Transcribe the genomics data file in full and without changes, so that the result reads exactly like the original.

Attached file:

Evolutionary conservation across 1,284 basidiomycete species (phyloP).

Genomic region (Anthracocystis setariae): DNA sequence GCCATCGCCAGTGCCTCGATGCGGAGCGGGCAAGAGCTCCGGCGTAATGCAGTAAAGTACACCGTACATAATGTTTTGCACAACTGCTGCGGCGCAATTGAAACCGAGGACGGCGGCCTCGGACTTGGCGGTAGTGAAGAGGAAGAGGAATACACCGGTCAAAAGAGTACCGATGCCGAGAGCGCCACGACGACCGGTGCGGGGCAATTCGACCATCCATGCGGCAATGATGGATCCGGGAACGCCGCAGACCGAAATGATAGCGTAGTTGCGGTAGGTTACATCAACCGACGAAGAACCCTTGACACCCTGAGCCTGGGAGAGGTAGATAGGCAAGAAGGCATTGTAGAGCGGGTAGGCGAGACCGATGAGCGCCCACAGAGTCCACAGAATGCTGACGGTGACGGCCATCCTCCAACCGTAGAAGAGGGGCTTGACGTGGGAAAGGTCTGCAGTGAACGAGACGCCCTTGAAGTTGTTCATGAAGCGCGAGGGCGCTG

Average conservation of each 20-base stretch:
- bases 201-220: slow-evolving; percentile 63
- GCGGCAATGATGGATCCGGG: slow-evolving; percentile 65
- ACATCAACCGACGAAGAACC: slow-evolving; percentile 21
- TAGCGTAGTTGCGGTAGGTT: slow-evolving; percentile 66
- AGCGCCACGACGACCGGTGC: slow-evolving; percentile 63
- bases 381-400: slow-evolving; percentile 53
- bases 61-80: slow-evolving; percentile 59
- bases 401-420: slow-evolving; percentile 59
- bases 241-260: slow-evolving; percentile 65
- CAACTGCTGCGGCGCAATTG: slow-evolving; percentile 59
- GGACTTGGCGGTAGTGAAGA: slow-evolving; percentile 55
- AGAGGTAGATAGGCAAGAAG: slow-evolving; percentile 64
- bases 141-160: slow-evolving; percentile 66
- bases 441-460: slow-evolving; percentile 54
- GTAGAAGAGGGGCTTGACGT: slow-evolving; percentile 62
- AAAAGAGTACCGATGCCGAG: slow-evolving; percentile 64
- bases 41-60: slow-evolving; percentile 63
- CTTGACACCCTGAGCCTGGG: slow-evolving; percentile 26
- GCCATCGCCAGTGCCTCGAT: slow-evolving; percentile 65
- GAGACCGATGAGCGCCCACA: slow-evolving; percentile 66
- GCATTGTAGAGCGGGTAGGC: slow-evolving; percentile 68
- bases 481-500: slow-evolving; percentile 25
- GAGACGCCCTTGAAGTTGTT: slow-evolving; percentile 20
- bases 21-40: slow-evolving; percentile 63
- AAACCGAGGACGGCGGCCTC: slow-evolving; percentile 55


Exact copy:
Evolutionary conservation across 1,284 basidiomycete species (phyloP).

Genomic region (Anthracocystis setariae): DNA sequence GCCATCGCCAGTGCCTCGATGCGGAGCGGGCAAGAGCTCCGGCGTAATGCAGTAAAGTACACCGTACATAATGTTTTGCACAACTGCTGCGGCGCAATTGAAACCGAGGACGGCGGCCTCGGACTTGGCGGTAGTGAAGAGGAAGAGGAATACACCGGTCAAAAGAGTACCGATGCCGAGAGCGCCACGACGACCGGTGCGGGGCAATTCGACCATCCATGCGGCAATGATGGATCCGGGAACGCCGCAGACCGAAATGATAGCGTAGTTGCGGTAGGTTACATCAACCGACGAAGAACCCTTGACACCCTGAGCCTGGGAGAGGTAGATAGGCAAGAAGGCATTGTAGAGCGGGTAGGCGAGACCGATGAGCGCCCACAGAGTCCACAGAATGCTGACGGTGACGGCCATCCTCCAACCGTAGAAGAGGGGCTTGACGTGGGAAAGGTCTGCAGTGAACGAGACGCCCTTGAAGTTGTTCATGAAGCGCGAGGGCGCTG

Average conservation of each 20-base stretch:
- bases 201-220: slow-evolving; percentile 63
- GCGGCAATGATGGATCCGGG: slow-evolving; percentile 65
- ACATCAACCGACGAAGAACC: slow-evolving; percentile 21
- TAGCGTAGTTGCGGTAGGTT: slow-evolving; percentile 66
- AGCGCCACGACGACCGGTGC: slow-evolving; percentile 63
- bases 381-400: slow-evolving; percentile 53
- bases 61-80: slow-evolving; percentile 59
- bases 401-420: slow-evolving; percentile 59
- bases 241-260: slow-evolving; percentile 65
- CAACTGCTGCGGCGCAATTG: slow-evolving; percentile 59
- GGACTTGGCGGTAGTGAAGA: slow-evolving; percentile 55
- AGAGGTAGATAGGCAAGAAG: slow-evolving; percentile 64
- bases 141-160: slow-evolving; percentile 66
- bases 441-460: slow-evolving; percentile 54
- GTAGAAGAGGGGCTTGACGT: slow-evolving; percentile 62
- AAAAGAGTACCGATGCCGAG: slow-evolving; percentile 64
- bases 41-60: slow-evolving; percentile 63
- CTTGACACCCTGAGCCTGGG: slow-evolving; percentile 26
- GCCATCGCCAGTGCCTCGAT: slow-evolving; percentile 65
- GAGACCGATGAGCGCCCACA: slow-evolving; percentile 66
- GCATTGTAGAGCGGGTAGGC: slow-evolving; percentile 68
- bases 481-500: slow-evolving; percentile 25
- GAGACGCCCTTGAAGTTGTT: slow-evolving; percentile 20
- bases 21-40: slow-evolving; percentile 63
- AAACCGAGGACGGCGGCCTC: slow-evolving; percentile 55